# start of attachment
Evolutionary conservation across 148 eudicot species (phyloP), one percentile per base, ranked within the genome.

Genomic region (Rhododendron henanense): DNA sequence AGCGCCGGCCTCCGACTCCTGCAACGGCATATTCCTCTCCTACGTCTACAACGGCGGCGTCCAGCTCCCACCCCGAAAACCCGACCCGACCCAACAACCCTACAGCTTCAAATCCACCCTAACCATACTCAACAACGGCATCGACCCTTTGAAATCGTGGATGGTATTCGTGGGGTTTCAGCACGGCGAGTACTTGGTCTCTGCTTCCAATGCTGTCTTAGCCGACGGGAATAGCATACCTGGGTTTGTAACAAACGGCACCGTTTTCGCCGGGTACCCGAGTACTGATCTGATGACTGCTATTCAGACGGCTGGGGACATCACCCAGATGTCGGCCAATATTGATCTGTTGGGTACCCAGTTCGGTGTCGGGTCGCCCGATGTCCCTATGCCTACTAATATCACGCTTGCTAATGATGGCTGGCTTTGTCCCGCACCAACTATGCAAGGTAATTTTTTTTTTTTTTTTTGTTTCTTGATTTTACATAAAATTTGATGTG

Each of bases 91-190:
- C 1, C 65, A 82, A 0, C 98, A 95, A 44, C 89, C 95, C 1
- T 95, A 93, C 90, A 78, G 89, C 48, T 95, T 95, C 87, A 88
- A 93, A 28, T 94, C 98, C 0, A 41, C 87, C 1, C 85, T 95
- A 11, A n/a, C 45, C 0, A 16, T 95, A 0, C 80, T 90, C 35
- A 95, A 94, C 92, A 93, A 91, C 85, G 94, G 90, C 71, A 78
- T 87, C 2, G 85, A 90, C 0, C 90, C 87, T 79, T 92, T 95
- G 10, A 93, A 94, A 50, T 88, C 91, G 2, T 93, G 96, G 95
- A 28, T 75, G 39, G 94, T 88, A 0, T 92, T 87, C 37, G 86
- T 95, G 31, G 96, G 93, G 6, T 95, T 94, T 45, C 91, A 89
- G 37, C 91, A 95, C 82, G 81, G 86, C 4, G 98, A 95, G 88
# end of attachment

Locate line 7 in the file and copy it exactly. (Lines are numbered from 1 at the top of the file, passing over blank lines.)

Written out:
- A 11, A n/a, C 45, C 0, A 16, T 95, A 0, C 80, T 90, C 35